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Michelle Obama makes way to Miami, impacts UM students crowd at grassroots rally

First Lady Michelle Obama addresses the pubic about the upcoming election. Cayla Nimmo // Photo Editor

First lady Michelle Obama spoke to nearly 2,900 people at Barbara Goleman Senior High in Miami Lakes on Tuesday, at an event meant to garner support from local residents and campaign volunteers.

Local campaign coordinators selected volunteers to sit onstage during the first lady’s remarks. Four University of Miami students were among those chosen to sit near the first lady while she addressed the crowd.

Twenty-year-old Stephanie Smart, who will be a senior at UM at the start of the fall semester, was one of the four students selected. As a supporter of the campaign, she held up signs and helped motivate the crowd at the event.

“I knew this was a once in a lifetime opportunity and those are the types of moments worth living for,” said Smart, who is originally from Wallingford, Conn. “Figures, like Michelle Obama, are inspiring, and to not take an opportunity to get closer to one of those figures denies you the ability to expand your mindset on life.”

The first lady visited South Florida to garner support from the community. Florida, with 29 electoral votes, is expected to play a major role in this year’s presidential election. According to several HuffPost pollster charts and analyses, Florida does not have a clear choice for a presidential candidate. Florida, along with states including North Carolina, Michigan and Ohio, are considered “tossup” states, according the huffingtonpost.com’s electoral map.

“Florida is an excellent position to give one candidate a tremendous advantage throughout the rest of the process,” political science professor Gregory Koger said to The Miami Hurricane in an interview conducted earlier this year.

Twenty-year-old Jonathan Borge, who will be a senior in the fall at UM, attended high school at Barbara Goleman Senior High, and lives in Miami Lakes.

“I think her visit was reflective of the goals of both the Obama administration and Romney campaign. They’re hoping to earn middle class votes and Miami Lakes is a perfect place to do so. Yes, it’s near one of the country’s largest metropolises but it’s a relatively small town with mostly families,” said Borge, who follows local politics and is majoring in journalism.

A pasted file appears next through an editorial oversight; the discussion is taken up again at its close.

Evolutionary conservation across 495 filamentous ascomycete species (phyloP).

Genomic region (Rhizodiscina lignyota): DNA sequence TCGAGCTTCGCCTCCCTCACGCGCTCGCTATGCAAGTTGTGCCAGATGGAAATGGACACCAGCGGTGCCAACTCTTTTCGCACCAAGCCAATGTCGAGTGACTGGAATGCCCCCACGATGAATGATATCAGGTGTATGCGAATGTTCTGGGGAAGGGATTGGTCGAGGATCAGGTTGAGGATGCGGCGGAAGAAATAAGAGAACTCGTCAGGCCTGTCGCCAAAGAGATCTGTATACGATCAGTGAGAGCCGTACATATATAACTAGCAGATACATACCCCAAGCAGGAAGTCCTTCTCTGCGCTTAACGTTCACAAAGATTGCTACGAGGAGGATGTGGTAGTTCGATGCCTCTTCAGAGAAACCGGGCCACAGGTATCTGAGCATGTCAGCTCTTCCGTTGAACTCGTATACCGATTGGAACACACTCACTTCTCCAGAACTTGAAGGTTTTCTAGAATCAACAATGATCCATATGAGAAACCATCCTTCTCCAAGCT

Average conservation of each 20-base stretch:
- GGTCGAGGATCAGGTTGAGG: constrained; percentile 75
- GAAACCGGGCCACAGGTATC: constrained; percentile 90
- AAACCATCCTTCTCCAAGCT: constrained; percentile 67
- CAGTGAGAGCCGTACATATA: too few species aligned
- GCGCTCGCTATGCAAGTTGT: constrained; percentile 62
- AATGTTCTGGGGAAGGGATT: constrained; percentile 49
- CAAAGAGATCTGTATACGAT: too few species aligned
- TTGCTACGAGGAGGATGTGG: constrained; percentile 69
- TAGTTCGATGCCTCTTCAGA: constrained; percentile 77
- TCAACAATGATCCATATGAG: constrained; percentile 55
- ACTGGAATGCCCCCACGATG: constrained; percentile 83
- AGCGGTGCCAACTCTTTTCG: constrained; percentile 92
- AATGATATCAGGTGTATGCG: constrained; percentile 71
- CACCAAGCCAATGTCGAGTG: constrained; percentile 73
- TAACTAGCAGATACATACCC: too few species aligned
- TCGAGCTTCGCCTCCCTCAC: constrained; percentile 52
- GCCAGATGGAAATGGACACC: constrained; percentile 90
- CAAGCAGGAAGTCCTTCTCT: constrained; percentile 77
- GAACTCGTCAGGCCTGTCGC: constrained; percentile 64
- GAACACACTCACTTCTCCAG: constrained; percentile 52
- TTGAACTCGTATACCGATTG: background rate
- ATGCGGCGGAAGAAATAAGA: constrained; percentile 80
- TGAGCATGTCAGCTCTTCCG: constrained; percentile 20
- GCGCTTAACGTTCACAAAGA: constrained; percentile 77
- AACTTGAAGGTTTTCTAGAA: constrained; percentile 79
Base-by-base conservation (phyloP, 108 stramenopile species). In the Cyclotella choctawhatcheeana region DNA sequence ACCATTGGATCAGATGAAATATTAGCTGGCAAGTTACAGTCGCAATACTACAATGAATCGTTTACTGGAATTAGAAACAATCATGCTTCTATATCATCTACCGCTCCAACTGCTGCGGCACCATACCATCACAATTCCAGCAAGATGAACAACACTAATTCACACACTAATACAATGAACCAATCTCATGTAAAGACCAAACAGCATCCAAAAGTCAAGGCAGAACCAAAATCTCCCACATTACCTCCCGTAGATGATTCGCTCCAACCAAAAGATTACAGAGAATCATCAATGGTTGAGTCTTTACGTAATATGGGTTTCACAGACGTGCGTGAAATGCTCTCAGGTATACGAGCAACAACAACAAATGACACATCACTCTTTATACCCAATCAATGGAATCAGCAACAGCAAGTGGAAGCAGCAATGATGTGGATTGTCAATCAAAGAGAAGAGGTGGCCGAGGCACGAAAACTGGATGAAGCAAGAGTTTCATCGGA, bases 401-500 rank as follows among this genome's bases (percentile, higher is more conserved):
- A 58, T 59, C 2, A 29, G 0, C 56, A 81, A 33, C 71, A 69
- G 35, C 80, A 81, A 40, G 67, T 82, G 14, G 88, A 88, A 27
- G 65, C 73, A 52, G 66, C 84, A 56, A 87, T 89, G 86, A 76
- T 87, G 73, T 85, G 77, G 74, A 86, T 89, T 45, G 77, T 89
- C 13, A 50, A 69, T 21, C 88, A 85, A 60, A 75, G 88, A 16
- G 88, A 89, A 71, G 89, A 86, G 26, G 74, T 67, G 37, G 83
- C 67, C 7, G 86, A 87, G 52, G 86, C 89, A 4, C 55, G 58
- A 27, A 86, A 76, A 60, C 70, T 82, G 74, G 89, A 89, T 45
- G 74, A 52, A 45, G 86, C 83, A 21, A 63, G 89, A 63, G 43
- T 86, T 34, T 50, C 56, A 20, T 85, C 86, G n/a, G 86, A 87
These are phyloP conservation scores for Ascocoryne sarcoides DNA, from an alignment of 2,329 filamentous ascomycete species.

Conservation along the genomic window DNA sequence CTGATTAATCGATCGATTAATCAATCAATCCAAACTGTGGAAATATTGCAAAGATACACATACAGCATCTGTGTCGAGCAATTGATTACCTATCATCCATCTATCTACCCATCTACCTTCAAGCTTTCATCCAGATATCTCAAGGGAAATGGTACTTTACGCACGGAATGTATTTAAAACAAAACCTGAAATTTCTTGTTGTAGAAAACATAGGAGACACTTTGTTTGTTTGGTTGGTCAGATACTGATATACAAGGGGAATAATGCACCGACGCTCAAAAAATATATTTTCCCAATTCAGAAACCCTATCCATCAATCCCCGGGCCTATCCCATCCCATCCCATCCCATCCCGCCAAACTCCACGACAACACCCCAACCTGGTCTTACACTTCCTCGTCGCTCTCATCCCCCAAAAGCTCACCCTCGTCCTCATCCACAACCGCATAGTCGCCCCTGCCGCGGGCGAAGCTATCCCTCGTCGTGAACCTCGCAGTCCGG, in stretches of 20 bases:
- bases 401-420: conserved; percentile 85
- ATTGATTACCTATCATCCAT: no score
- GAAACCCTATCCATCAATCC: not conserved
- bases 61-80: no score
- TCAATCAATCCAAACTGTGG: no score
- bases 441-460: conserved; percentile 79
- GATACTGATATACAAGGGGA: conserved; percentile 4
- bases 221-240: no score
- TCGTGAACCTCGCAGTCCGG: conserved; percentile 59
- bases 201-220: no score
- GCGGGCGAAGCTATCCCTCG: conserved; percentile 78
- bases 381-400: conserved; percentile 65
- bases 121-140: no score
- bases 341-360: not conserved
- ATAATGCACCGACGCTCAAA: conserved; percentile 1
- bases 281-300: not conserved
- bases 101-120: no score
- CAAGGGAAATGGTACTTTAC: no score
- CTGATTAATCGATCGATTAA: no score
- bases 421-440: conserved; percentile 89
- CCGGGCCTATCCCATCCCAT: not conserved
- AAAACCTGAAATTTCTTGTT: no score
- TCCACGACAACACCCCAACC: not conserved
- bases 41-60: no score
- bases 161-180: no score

Twenty-year-old Mike Piacentino, a student at UM studying public relations and political science, also attended the event. He expressed his thoughts on the president’s campaign strategy, and felt the first lady’s visit to Florida was important for campaign success.

“I think having the first lady make a speech in a swing state like Florida is important,” said Piacentino, who is originally from Toms River, N.J. “The President has spoken in Florida numerous times and on a variety of topics, but Michelle is able to connect with voters on a more intimate and personal nature.”

Piacentino attended the event, and though he was not one of the students selected to go onstage, he felt the first lady’s speech appealed to the crowd’s emotions.

“I thought Michelle Obama spoke from the heart,” Piacentino said. “Naturally, women are more emotional and voters typically look to the first lady to show that side of the President and the first family. Especially during this election where Romney has been criticized for not being able to connect with the average American, Michelle Obama’s speech had just that goal in mind. She connected with every person in the room on a more emotional level and very rarely talked about policy.”

During her address, the first lady motivated the grassroots rally by repeating the campaign’s message and encouraging the crowd to “roll up your sleeves and get involved.”